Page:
The Seven Liberal Arts By Andrew Fleming West, Professor at Princeton College
Originally published in Alcuin And the Rise of the Christian Schools by Charles Scribner’s Sons, 1912
Edited by Christopher A. Perrin, Ph.D. Copyright 2010 Classical Academic Press
The Seven Liberal Arts
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In this essay, Andrew West traces the origin of the seven liberal arts that comprised the three arts of the trivium (grammar, logic, rhetoric) and the quadrivium (geometry, arithmetic, astronomy and music) and describes their evolution and consolidation up to the time of Alcuin (c. AD 740–804), the educational reformer under Charlemagne. West pays special attention to those thinkers who shaped the development of the liberal arts, such as Augustine, Martianus Capella, Boethius, Cassiodorus, and Isidore of Seville. This essay will present the reader with a fundamental understanding of the seven liberal arts that formed the foundation for classical education then and now.
Mark Passio - The Trivium
The Trivium is a systematic method of critical thinking used to derive factual certainty from information perceived with the traditional five senses: sight, sound, taste, touch, and smell. In the medieval university, the trivium was the lower division of the seven liberal arts, and comprised grammar, logic, and rhetoric (input, process, and output).
Etymologically, the Latin word trivium means "the place where three roads meet" (tri + via); hence, the subjects of the trivium are the foundation for the quadrivium, the upper division of the medieval education in the liberal arts, which comprised arithmetic (number), geometry (number in space), music (number in time), and astronomy (number in space and time).
Educationally, the trivium and the quadrivium imparted to the student the seven liberal arts of classical antiquity.
The trivium is implicit in the De nuptiis Philologiae et Mercurii ("On the Marriage of Philology and Mercury"), by Martianus Capella, although the term was not used until the Carolingian Renaissance, when the term was coined, in imitation of the earlier quadrivium.
Grammar, logic, and rhetoric were essential to a classical education, as explained in Plato's dialogues.
Together, the three subjects were included to and denoted by the word "trivium" during the Middle Ages, but the tradition of first learning those three subjects was established in ancient Greece.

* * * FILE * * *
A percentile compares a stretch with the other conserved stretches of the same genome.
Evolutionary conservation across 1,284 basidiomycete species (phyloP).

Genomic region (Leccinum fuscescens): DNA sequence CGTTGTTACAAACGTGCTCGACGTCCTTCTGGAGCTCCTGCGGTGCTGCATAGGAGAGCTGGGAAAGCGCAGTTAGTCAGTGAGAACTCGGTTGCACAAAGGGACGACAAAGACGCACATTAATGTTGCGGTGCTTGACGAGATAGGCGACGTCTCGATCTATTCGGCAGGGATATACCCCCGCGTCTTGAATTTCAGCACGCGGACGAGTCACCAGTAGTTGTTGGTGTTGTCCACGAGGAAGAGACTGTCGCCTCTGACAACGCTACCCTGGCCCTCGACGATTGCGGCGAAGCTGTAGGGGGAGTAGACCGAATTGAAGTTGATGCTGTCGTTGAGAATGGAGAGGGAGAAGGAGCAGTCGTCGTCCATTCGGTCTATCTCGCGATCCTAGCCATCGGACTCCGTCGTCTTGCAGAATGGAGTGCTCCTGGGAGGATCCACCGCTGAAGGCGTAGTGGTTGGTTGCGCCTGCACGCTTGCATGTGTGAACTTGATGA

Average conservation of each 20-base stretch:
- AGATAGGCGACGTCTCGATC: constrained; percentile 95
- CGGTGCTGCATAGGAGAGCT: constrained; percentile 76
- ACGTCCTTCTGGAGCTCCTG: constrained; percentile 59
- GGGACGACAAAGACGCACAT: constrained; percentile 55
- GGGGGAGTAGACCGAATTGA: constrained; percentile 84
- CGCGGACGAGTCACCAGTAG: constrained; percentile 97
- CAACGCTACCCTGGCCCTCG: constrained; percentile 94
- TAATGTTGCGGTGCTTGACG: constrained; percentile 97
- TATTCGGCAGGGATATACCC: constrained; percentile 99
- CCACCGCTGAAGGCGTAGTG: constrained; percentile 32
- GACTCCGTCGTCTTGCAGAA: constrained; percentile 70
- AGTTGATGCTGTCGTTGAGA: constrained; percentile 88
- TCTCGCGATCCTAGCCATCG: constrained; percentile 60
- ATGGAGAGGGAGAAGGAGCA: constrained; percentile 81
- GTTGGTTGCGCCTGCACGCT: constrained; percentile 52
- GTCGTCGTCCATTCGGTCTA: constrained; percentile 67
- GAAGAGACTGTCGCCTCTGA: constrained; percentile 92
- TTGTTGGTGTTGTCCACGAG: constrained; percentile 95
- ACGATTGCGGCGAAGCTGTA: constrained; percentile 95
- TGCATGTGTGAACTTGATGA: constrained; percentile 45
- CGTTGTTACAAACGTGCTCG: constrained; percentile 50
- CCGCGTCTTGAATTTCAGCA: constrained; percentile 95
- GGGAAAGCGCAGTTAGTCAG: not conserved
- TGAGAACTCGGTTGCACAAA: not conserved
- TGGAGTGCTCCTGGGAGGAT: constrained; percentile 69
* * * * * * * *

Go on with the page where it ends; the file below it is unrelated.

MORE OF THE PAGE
Contemporary iterations have taken various forms, including those found in certain British and American universities (some being part of the Classical education movement) and at the independent Oundle School, in the United Kingdom.
The quadrivium (plural: quadrivia) are the four subjects, or arts, taught after teaching the trivium. The word is Latin, meaning "the four ways" (or a "place where four roads meet"), and its use for the four subjects has been attributed to Boethius or Cassiodorus in the 6th century. Together, the trivium and the quadrivium comprised the seven liberal arts (based on thinking skills), as opposed to the practical arts (such as medicine and architecture).
The quadrivium consisted of arithmetic, geometry, music, and astronomy. These followed the preparatory work of the trivium made up of grammar, logic, and rhetoric. In turn, the quadrivium was considered preparatory work for the serious study of philosophy (sometimes called the "liberal art par excellence") and theology.
These four studies compose the secondary part of the curriculum outlined by Plato in The Republic, and are described in the seventh book of that work (in the order Arithmetic, Geometry, Astronomy, Music.)
The quadrivium is implicit in early Pythagorean writings and in the De nuptiis of Martianus Capella, although the term "quadrivium" was not used until Boethius early in the sixth century.
As Proclus wrote:
The Pythagoreans considered all mathematical science to be divided into four parts: one half they marked off as concerned with quantity, the other half with magnitude; and each of these they posited as twofold. A quantity can be considered in regard to its character by itself or in its relation to another quantity, magnitudes as either stationary or in motion. Arithmetic, then, studies quantities as such, music the relations between quantities, geometry magnitude at rest, spherics [astronomy] magnitude inherently moving.
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